Pen looked a little off to me one day.  There was nothing specific going on, really: he just seemed off.  I took his temperature and checked his color, and everything appeared normal.  I called the animal hospital at which I worked, talked to one of the vets, and got teased about being a paranoid mother.  I had to agree the vet was probably right, especially when Pen appeared to be fine the next day.  He'd had a thorough exam by a vet less than two months before, too, and had checked out just fine.
The following morning though, he was obviously depressed, so I took him in.  His temperature had dropped below normal and x-rays and other tests yielded a diagnosis of dilated cardiomyopathy (enlarged heart), a serious, but sometimes treatable disease.  We started him on medication, but he died suddenly 24 hours later.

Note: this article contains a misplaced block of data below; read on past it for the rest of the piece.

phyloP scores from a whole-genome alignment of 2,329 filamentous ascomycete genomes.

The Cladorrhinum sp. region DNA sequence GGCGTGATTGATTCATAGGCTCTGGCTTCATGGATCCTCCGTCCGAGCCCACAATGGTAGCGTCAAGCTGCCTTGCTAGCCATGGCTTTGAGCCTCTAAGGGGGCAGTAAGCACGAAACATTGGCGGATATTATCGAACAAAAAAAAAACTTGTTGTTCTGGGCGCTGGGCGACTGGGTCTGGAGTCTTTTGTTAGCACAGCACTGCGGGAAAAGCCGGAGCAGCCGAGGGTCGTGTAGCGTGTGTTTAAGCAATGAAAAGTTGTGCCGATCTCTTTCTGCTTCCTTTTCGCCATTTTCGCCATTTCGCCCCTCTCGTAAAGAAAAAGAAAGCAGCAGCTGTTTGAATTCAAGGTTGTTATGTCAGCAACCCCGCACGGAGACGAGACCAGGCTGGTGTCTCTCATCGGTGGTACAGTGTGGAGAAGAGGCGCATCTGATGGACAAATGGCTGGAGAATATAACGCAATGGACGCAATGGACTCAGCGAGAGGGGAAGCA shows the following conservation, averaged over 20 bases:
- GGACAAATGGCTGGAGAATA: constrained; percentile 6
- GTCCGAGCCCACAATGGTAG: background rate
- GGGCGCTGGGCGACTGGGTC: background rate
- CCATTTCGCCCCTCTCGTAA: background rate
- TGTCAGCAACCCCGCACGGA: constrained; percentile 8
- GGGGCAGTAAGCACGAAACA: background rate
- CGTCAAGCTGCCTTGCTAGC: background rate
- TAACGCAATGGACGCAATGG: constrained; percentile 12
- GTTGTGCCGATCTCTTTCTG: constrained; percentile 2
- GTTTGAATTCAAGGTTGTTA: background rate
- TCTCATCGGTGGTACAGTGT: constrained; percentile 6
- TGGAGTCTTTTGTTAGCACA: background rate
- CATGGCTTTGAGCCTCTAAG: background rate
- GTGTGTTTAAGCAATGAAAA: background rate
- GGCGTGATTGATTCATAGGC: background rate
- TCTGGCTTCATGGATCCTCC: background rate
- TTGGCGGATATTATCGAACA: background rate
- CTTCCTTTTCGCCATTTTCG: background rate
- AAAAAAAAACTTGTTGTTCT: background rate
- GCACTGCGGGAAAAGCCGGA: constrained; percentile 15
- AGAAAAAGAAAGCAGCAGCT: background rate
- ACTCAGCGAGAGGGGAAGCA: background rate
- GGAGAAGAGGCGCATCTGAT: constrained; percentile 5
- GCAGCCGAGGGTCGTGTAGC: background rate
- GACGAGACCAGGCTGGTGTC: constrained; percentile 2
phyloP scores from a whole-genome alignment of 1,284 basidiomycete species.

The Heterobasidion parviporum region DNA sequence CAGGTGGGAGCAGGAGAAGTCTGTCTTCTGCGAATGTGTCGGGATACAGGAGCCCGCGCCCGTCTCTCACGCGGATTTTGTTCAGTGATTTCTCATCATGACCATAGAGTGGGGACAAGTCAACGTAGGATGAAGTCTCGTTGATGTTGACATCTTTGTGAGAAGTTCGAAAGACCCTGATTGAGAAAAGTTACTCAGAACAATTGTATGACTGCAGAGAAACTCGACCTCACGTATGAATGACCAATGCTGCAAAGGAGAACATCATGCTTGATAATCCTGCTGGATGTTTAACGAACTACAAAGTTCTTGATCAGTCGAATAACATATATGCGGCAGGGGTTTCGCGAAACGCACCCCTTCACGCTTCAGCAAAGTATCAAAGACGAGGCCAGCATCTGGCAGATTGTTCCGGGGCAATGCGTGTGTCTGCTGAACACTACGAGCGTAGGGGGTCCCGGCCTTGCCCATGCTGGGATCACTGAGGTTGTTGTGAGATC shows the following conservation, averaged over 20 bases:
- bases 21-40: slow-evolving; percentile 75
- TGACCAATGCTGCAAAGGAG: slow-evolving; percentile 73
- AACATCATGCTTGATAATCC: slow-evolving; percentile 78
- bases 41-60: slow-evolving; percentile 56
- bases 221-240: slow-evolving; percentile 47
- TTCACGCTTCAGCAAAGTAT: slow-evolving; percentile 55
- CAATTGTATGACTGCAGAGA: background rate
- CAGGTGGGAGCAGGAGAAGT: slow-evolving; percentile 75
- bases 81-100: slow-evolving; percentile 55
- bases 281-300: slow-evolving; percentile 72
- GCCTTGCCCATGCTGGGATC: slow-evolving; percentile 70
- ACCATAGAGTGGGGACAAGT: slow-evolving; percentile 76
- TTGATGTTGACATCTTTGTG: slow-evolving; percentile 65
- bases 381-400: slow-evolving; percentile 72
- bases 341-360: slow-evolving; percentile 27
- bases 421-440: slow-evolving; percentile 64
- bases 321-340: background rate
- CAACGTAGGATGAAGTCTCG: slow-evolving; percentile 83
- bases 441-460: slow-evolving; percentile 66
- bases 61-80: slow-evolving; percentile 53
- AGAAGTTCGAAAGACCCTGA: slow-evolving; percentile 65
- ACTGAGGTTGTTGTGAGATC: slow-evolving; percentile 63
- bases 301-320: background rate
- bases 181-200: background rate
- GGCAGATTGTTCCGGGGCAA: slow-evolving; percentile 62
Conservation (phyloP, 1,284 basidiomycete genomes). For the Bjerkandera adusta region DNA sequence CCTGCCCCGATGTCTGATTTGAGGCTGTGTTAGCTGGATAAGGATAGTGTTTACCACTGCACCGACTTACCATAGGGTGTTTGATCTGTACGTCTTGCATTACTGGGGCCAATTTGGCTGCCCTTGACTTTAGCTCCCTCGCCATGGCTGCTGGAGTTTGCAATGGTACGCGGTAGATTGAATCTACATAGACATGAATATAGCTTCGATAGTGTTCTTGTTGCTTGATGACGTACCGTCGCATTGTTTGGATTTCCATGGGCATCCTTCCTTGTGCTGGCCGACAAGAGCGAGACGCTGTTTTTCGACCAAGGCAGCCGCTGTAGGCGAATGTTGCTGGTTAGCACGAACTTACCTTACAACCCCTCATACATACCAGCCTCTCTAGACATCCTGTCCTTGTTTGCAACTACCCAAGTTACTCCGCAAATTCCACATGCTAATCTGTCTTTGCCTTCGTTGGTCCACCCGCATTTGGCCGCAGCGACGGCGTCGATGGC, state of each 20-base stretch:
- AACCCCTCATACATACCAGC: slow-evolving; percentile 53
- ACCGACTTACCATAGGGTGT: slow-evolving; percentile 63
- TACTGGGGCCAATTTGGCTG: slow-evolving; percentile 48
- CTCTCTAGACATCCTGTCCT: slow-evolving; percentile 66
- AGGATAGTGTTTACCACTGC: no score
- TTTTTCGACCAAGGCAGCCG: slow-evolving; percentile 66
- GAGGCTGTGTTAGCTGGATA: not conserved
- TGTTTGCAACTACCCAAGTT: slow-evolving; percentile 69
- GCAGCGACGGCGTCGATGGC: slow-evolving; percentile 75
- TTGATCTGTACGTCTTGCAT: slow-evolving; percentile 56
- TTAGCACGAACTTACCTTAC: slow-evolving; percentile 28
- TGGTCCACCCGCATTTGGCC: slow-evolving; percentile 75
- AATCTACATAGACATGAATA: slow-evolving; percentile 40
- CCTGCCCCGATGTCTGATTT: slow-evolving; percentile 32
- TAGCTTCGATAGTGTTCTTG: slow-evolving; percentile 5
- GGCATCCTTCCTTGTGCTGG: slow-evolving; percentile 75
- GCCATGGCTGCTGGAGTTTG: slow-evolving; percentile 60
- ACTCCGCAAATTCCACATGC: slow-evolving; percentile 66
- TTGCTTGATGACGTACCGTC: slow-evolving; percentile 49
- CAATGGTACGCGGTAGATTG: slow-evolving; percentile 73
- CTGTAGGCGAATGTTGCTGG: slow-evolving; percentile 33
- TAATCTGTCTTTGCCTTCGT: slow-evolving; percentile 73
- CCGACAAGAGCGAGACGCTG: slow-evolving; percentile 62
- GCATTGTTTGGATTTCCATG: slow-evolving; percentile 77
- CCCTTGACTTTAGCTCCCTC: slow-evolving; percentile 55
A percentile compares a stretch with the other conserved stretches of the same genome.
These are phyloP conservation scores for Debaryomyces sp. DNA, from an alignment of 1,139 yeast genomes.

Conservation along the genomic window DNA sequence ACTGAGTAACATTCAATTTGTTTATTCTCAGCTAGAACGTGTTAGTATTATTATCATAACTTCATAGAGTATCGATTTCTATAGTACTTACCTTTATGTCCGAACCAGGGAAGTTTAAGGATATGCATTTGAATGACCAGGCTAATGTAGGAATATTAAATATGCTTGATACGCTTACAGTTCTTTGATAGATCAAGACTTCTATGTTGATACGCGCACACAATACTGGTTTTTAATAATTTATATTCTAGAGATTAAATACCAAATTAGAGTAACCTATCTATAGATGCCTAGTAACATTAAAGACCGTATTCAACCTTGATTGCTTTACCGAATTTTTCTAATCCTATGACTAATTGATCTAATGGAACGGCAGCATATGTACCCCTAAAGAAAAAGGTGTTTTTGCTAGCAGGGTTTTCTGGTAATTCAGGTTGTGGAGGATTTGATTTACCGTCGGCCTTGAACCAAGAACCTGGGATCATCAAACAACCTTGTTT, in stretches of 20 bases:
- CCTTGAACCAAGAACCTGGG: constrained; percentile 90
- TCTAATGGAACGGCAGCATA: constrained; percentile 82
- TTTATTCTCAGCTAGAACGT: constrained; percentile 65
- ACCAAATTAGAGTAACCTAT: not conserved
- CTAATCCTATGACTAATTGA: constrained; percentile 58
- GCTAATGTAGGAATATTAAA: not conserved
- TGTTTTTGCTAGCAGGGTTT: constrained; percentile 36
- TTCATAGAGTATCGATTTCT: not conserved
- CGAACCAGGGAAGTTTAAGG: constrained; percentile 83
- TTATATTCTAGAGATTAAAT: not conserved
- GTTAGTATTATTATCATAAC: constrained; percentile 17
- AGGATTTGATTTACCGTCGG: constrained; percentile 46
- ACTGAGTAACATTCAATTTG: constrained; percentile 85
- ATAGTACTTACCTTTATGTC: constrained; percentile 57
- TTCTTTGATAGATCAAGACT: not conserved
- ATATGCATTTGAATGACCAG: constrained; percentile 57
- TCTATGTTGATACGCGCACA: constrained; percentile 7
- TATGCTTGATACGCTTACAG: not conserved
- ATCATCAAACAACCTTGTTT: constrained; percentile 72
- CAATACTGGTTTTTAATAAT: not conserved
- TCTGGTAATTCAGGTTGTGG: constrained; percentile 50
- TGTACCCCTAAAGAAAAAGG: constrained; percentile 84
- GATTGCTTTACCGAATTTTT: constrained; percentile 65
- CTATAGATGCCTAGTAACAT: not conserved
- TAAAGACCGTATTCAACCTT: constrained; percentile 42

Losing him was horrid and it took me a long time to recover.  It's always awful when a pet dies, but losing Pendaran and - many years later - Arivaca and Penelope, was harder than usual, maybe because they were so young and died so suddenly.

A couple of months after Pen died, one of the vets I worked with showed me an article about feline cardiomyopathy.  Researchers had just discovered that a lack of the amino acid taurine in cat food was often a causative factor in the disease.  Since that discovery, pet food manufacturers have increased the taurine content of cat foods and the incidence of this disease has declined.  Hypertrophic cardiomyopathy, unfortunately, is still around, but many cats can live with it for some time with appropriate treatment and medication.